A Chinese restaurant remains open for business despite being stripped of its licence after leaking gas and botched electrical wiring turned the premises into a ticking timebomb.
The China House in Aqueduct Street would have been destroyed along with dozens of neighbouring houses had a spark ignited fumes in the cellar, according to fire experts.
They said a gas blast would probably have caused fatalities and shut down the nearby West Coast mainline, costing millions in rail disruption.
The restaurant, formerly the Lime Kiln pub, was branded a death trap and had its licence revoked at the end of a marathon nine-hour council hearing at the Town Hall on Wednesday.
But on Thursday night The China House was open for business as usual.
And when the Evening Post visited the restaurant, its owner Wen Qiang Cai said he would be trading as normal until the outcome of an appeal.
He said: “My lawyers have given me 21 days until we go to court, when we may be closed or stay open.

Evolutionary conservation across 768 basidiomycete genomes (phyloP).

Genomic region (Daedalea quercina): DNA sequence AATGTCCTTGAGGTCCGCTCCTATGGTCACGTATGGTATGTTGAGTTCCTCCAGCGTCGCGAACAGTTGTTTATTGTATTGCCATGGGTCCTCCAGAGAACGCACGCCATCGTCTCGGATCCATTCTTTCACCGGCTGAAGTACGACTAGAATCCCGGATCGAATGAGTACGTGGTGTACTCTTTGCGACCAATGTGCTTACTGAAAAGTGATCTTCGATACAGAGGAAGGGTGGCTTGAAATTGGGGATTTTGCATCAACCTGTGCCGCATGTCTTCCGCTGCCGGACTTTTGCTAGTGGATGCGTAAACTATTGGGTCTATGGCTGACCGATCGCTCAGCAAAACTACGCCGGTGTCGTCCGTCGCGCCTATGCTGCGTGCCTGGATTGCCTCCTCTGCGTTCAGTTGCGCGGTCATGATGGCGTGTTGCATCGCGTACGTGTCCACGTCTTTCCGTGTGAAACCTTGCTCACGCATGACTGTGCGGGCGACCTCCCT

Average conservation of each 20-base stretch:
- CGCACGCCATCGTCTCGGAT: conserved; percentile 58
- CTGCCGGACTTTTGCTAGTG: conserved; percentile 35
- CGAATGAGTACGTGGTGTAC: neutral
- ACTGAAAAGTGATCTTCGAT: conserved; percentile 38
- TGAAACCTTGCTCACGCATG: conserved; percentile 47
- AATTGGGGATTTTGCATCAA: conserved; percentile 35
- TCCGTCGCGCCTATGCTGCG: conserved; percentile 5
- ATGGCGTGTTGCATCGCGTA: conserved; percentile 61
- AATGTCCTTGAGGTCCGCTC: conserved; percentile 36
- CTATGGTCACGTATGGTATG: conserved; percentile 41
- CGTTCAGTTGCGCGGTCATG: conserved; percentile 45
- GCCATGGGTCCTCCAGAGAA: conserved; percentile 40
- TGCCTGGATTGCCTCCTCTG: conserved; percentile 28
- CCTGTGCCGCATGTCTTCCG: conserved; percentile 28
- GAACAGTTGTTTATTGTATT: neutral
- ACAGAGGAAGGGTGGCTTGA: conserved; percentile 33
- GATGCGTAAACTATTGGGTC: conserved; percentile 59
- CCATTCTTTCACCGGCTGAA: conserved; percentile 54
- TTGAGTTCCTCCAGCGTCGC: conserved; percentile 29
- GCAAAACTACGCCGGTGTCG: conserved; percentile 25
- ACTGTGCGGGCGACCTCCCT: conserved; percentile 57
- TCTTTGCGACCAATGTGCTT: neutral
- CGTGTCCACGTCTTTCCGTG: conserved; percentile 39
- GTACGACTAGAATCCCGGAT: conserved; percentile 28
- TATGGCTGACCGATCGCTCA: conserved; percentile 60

“For now it’s no problem.”
At the hearing, councillors heard police, fire and environmental health officers had battled for five years to get the China House to tackle a catalogue of safety issues.
It was described as “the most problematic” of all Preston’s 450 licensed premises by police who brought the action. The case was only the second time in 10 years the fire authority had supported the revocation of a licence.
Fire safety officer Michael Walker said: “These premises have created an inordinate amount of problems for us since 2009.
“This has been a rollercoaster ride of mismanagement of fire safety. It is one of the worst examples I have ever seen of flagrant disregard of legislation, bordering on extremely dangerous. We believe that this company has been putting profit before safety.”
However, husband and wife management pair Wen Qiang Cai and Yun Qin Weng argued the restaurant had now addressed all the safety issues and should be allowed to keep its licence.
A Preston Council spokesman said: “The owners of the China House had their licence revoked by the committee, however, a notice was being typed yesterday and sent to them.
“Once they receive that notice they have 21 days to appeal, during which time they can still trade.
“If they don’t appeal then they need to close. If they do appeal a date will be set at the magistrates court and until that date they can still trade.”